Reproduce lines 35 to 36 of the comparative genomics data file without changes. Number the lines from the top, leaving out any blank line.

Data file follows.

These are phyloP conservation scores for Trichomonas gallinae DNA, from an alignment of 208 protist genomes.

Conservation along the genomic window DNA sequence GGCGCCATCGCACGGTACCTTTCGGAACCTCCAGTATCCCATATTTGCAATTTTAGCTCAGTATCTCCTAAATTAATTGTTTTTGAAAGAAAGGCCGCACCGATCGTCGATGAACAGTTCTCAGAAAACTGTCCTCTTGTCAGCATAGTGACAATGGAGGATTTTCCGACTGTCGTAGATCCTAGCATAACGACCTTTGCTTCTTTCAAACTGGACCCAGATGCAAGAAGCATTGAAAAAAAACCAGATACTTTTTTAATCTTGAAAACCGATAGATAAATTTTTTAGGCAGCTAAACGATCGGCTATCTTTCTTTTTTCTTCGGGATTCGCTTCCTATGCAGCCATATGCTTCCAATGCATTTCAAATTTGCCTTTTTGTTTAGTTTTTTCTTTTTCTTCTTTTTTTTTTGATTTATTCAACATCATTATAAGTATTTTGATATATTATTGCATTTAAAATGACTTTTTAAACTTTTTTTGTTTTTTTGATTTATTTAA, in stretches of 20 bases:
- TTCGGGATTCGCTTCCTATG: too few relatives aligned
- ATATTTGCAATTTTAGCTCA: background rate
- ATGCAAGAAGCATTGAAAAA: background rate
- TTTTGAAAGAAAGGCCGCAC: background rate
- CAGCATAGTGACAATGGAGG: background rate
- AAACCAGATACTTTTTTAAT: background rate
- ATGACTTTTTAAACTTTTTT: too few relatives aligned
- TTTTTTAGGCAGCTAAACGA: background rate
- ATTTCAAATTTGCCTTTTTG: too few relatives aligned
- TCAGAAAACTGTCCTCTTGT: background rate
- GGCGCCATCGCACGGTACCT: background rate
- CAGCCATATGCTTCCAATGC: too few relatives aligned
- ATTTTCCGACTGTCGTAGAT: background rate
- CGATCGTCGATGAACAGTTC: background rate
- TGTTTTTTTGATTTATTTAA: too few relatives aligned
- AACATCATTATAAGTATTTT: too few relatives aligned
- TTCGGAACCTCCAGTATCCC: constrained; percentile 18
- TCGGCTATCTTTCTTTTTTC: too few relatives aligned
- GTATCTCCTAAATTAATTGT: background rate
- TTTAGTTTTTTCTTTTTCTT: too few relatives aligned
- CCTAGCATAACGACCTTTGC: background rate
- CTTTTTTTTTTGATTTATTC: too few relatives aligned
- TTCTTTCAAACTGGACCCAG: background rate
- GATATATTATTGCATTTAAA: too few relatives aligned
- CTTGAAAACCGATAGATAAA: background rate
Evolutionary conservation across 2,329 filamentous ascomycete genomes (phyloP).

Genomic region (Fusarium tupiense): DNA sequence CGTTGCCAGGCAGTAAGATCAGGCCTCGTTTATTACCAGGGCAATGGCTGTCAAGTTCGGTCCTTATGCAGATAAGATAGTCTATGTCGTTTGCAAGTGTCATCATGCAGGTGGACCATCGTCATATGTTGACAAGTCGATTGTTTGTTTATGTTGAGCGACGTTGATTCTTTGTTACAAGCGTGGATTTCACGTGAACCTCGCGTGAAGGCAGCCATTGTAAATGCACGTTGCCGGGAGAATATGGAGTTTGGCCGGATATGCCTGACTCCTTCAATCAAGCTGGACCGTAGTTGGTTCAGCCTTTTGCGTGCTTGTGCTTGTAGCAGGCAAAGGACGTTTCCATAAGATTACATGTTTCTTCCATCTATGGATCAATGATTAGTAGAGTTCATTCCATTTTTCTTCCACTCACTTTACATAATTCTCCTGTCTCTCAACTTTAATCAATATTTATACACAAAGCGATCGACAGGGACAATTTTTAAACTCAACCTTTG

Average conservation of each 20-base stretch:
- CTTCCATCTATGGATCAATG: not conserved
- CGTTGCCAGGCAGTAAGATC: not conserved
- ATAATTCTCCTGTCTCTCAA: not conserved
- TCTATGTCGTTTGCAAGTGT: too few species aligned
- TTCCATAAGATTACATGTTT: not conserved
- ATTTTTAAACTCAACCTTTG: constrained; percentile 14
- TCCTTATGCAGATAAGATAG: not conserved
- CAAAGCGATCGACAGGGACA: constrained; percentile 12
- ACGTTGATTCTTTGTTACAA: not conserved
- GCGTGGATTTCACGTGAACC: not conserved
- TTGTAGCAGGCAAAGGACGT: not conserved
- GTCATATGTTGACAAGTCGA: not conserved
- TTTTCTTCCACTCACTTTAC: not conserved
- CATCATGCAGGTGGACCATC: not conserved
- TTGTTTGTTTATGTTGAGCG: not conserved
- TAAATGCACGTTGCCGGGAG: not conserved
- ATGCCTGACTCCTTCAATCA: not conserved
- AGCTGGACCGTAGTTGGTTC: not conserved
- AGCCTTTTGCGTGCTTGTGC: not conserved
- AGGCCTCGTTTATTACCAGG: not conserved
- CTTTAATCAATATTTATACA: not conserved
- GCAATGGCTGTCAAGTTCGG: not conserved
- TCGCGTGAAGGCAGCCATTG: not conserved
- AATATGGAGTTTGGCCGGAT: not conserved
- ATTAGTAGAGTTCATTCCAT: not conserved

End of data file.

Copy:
- TTCCATAAGATTACATGTTT: not conserved
- ATTTTTAAACTCAACCTTTG: constrained; percentile 14